In most states, there is no new money coming to K-12 education and in many areas enrollments are flat or declining–not a pleasant combination for school district administrators. A growing budget covers many ills; a shrinking budget limits options and aggravates sore spots.
Health care, the justice system and infrastructure will keep eating a bigger chunk of state budgets. Charter, private and home school enrollments will continue to grow slowly. Concurrent college enrollments and nontraditional providers (particularly in states experimenting with education savings accounts) will chip away at enrollments.
Because there are as many non-teaching adults as teachers in American education system, there is an opportunity for innovation and reinvesting in classrooms. It’s not the budget crisis we faced in 2009, but it’s a drag on the system that makes it harder to invest in improvement and innovation, and likely to persist and worsen for the next two decades.
How can school district leaders get out in front of this problem of declining budgets and give their schools the best chance to be successful? Drawing on lessons from dynamic organizations and Silicon Valley start-ups, there is a lean district opportunity that leverages design thinking, iterative development and platform strategies to promote efficiency and effectiveness.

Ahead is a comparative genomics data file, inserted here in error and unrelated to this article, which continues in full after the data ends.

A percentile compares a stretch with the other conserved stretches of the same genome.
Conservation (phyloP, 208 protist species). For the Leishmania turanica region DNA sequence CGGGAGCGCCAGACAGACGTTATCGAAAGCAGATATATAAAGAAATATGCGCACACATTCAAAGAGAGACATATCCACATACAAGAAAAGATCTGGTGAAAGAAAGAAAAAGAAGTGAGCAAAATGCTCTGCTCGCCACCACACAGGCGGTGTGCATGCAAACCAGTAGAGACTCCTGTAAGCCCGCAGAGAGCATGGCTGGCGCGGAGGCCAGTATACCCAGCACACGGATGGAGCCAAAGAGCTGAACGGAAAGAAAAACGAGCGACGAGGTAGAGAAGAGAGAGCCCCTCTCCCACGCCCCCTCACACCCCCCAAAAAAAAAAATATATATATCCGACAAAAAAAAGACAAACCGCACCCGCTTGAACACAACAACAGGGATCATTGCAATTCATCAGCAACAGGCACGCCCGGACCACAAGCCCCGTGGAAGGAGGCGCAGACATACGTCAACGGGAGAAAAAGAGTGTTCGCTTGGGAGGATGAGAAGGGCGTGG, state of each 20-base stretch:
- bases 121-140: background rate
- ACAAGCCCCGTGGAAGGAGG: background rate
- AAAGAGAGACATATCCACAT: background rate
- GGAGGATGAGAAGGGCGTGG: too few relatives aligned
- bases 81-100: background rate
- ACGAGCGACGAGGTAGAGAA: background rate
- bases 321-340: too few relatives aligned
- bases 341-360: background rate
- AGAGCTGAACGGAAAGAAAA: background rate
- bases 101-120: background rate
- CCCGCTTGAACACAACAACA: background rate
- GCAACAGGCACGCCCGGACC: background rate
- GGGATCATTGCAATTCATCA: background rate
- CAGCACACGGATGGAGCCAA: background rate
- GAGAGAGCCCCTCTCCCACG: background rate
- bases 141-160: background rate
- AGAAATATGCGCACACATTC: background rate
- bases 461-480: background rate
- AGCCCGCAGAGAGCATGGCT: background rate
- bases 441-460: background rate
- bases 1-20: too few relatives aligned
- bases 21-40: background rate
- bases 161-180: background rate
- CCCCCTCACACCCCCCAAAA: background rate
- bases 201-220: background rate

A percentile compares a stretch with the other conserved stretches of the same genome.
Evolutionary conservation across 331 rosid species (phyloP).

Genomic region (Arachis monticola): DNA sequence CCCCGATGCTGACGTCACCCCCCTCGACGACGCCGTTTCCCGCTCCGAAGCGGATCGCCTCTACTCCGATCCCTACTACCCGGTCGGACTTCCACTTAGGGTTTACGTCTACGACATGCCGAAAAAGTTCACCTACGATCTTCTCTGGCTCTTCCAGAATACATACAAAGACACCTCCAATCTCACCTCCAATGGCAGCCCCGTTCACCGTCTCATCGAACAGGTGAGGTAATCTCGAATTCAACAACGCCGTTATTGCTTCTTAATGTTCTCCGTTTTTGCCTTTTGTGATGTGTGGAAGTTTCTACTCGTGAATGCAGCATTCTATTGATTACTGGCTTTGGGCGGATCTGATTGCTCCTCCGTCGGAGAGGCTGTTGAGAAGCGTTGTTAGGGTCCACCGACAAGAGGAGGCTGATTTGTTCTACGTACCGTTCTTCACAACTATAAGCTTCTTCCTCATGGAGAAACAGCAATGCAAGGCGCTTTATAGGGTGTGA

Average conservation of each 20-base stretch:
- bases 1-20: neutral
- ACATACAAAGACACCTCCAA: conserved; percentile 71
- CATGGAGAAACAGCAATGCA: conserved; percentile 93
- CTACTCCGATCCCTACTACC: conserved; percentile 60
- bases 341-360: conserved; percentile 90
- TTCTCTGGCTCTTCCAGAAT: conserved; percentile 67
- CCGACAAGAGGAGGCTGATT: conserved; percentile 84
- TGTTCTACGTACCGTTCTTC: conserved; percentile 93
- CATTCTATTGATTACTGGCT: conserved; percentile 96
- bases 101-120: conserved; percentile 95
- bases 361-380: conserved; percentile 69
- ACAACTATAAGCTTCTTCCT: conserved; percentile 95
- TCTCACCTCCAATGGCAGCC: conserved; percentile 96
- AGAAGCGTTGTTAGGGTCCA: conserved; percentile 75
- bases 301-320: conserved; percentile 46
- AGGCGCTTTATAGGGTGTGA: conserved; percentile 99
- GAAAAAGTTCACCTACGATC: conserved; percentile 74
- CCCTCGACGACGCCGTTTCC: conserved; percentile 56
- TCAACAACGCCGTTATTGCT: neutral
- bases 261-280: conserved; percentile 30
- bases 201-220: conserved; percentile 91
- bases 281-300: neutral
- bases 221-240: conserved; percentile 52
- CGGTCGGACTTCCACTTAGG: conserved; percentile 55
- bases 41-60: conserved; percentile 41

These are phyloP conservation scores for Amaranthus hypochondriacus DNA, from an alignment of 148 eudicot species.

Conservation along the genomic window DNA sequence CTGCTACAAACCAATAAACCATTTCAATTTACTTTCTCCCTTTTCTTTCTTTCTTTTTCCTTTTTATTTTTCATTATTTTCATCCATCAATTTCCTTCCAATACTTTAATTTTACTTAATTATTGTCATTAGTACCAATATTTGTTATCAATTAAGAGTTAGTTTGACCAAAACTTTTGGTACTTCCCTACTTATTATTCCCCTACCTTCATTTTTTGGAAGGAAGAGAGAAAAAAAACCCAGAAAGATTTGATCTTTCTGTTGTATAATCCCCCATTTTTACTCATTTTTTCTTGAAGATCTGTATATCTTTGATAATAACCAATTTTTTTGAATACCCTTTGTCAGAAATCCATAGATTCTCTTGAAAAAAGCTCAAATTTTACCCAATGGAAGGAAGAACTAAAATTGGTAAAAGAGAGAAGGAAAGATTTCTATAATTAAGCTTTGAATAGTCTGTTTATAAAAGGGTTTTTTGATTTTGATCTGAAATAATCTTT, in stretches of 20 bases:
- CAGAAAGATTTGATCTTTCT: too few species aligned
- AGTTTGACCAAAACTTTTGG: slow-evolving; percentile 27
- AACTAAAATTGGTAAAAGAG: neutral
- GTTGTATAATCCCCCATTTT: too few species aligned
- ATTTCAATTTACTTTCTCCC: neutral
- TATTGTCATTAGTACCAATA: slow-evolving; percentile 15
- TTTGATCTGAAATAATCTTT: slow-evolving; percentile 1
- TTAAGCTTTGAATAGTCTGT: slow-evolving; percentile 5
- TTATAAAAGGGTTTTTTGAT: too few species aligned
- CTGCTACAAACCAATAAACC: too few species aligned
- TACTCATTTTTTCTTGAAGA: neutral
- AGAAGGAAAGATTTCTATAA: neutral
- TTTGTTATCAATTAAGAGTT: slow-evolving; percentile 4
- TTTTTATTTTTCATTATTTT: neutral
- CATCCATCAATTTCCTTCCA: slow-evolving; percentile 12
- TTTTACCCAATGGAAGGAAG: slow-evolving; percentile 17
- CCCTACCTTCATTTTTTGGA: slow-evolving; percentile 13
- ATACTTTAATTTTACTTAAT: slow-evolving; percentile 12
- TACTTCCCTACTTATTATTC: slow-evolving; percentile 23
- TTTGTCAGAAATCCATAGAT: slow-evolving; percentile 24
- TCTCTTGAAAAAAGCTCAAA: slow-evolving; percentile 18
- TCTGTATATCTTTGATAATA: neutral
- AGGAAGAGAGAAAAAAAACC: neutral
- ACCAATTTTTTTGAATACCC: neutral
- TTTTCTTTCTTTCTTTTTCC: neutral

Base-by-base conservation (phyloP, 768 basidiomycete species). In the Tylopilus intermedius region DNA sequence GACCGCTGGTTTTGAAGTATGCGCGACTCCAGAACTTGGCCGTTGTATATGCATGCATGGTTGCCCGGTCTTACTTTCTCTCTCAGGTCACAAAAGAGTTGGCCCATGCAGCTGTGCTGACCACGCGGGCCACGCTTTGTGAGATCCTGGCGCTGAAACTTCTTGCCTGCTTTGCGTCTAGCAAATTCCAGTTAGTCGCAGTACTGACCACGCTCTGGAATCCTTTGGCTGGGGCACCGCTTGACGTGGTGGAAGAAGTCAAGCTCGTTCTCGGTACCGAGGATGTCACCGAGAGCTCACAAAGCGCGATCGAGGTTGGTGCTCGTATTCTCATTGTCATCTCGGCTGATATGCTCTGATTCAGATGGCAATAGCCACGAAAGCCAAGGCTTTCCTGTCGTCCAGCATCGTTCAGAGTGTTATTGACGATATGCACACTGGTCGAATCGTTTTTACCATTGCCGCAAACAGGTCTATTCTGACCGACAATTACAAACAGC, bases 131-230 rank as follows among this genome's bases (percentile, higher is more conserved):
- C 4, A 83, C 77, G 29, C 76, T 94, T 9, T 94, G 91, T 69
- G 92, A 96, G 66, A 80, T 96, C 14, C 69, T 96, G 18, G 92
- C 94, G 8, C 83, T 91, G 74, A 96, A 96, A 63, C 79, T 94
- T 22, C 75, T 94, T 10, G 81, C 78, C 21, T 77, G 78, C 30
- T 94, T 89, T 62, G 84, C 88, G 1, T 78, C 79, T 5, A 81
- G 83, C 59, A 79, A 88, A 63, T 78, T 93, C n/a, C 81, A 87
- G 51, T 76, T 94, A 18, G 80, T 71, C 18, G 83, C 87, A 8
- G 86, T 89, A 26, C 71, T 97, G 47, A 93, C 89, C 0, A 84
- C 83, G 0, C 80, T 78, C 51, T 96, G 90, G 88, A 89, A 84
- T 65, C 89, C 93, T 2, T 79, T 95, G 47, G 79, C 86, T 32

New learning and organizational models suggest that layers of hierarchy are wasteful and unnecessary. Successful organizations have a clear mission-focus and are responsive and adaptive in pursuing key performance objectives. They push decision making as close to the customer as possible, often drawing the customer into the organization platform and feedback loops.
- Cloud-based subscription services.
- Services informed by artificial intelligence (increasing the likelihood that they’ll get smarter and better over time).
- Working and learning in a network of schools on common service platforms.
The first step is to make the big decision about how the district is going to work. There are three general operating models for school districts:
- Enterprise districts (like managed school networks) share goals and the learning model (curriculum, assessment, teaching practices); the school model (structure, schedule, staffing); information systems, learning platform and access devices; and professional learning opportunities.
- Portfolio districts are more like an authorizer than an operator. Most budget and operating decisions are made at the school or network level.
- Shared decision-making districts are a mix: central office makes some decisions, schools make others and some are negotiated.
Most small districts are enterprise districts–they use a common curriculum and shared tools. Most medium districts are some version of shared decisions. Most big cities have a mixed portfolio of schools, although the school district may not operate like a portfolio.
The following are 12 typical school district functional areas where there are usually opportunities to boost efficiency and effectiveness. Approaches will vary based on the district strategy (enterprise versus portfolio). A few areas of opportunity are noted for illustration. Read more.